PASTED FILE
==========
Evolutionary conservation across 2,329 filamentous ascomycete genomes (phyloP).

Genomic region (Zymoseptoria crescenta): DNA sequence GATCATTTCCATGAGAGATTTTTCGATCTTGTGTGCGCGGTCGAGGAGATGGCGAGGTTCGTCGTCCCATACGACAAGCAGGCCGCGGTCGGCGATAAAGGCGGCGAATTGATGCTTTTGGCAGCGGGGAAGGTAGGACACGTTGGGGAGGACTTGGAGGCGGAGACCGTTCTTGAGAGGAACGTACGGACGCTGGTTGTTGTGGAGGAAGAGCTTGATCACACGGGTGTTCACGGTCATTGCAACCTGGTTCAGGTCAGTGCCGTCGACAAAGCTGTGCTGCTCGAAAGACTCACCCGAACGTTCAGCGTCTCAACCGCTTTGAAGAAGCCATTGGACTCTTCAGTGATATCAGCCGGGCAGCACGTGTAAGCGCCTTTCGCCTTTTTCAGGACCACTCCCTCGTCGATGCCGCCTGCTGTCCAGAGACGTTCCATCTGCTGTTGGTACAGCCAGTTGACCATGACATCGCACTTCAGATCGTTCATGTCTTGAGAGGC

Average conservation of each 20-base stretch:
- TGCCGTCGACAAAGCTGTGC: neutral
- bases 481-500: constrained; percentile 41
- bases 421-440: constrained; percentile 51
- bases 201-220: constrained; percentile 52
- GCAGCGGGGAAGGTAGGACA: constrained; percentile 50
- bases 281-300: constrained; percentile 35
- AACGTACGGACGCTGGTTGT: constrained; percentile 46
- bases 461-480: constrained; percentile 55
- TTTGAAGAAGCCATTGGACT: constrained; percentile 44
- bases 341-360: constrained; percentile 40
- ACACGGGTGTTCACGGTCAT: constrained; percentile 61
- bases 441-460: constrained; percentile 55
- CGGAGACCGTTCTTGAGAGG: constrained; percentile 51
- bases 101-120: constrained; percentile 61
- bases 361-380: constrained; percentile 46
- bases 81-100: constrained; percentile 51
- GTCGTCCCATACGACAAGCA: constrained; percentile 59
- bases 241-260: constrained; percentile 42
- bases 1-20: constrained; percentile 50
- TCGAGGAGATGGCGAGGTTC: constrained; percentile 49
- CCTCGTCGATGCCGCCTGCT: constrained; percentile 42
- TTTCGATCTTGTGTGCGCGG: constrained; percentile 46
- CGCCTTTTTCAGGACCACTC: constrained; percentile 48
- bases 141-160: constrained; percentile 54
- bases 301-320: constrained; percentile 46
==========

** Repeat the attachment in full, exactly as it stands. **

Evolutionary conservation across 2,329 filamentous ascomycete genomes (phyloP).

Genomic region (Zymoseptoria crescenta): DNA sequence GATCATTTCCATGAGAGATTTTTCGATCTTGTGTGCGCGGTCGAGGAGATGGCGAGGTTCGTCGTCCCATACGACAAGCAGGCCGCGGTCGGCGATAAAGGCGGCGAATTGATGCTTTTGGCAGCGGGGAAGGTAGGACACGTTGGGGAGGACTTGGAGGCGGAGACCGTTCTTGAGAGGAACGTACGGACGCTGGTTGTTGTGGAGGAAGAGCTTGATCACACGGGTGTTCACGGTCATTGCAACCTGGTTCAGGTCAGTGCCGTCGACAAAGCTGTGCTGCTCGAAAGACTCACCCGAACGTTCAGCGTCTCAACCGCTTTGAAGAAGCCATTGGACTCTTCAGTGATATCAGCCGGGCAGCACGTGTAAGCGCCTTTCGCCTTTTTCAGGACCACTCCCTCGTCGATGCCGCCTGCTGTCCAGAGACGTTCCATCTGCTGTTGGTACAGCCAGTTGACCATGACATCGCACTTCAGATCGTTCATGTCTTGAGAGGC

Average conservation of each 20-base stretch:
- TGCCGTCGACAAAGCTGTGC: neutral
- bases 481-500: constrained; percentile 41
- bases 421-440: constrained; percentile 51
- bases 201-220: constrained; percentile 52
- GCAGCGGGGAAGGTAGGACA: constrained; percentile 50
- bases 281-300: constrained; percentile 35
- AACGTACGGACGCTGGTTGT: constrained; percentile 46
- bases 461-480: constrained; percentile 55
- TTTGAAGAAGCCATTGGACT: constrained; percentile 44
- bases 341-360: constrained; percentile 40
- ACACGGGTGTTCACGGTCAT: constrained; percentile 61
- bases 441-460: constrained; percentile 55
- CGGAGACCGTTCTTGAGAGG: constrained; percentile 51
- bases 101-120: constrained; percentile 61
- bases 361-380: constrained; percentile 46
- bases 81-100: constrained; percentile 51
- GTCGTCCCATACGACAAGCA: constrained; percentile 59
- bases 241-260: constrained; percentile 42
- bases 1-20: constrained; percentile 50
- TCGAGGAGATGGCGAGGTTC: constrained; percentile 49
- CCTCGTCGATGCCGCCTGCT: constrained; percentile 42
- TTTCGATCTTGTGTGCGCGG: constrained; percentile 46
- CGCCTTTTTCAGGACCACTC: constrained; percentile 48
- bases 141-160: constrained; percentile 54
- bases 301-320: constrained; percentile 46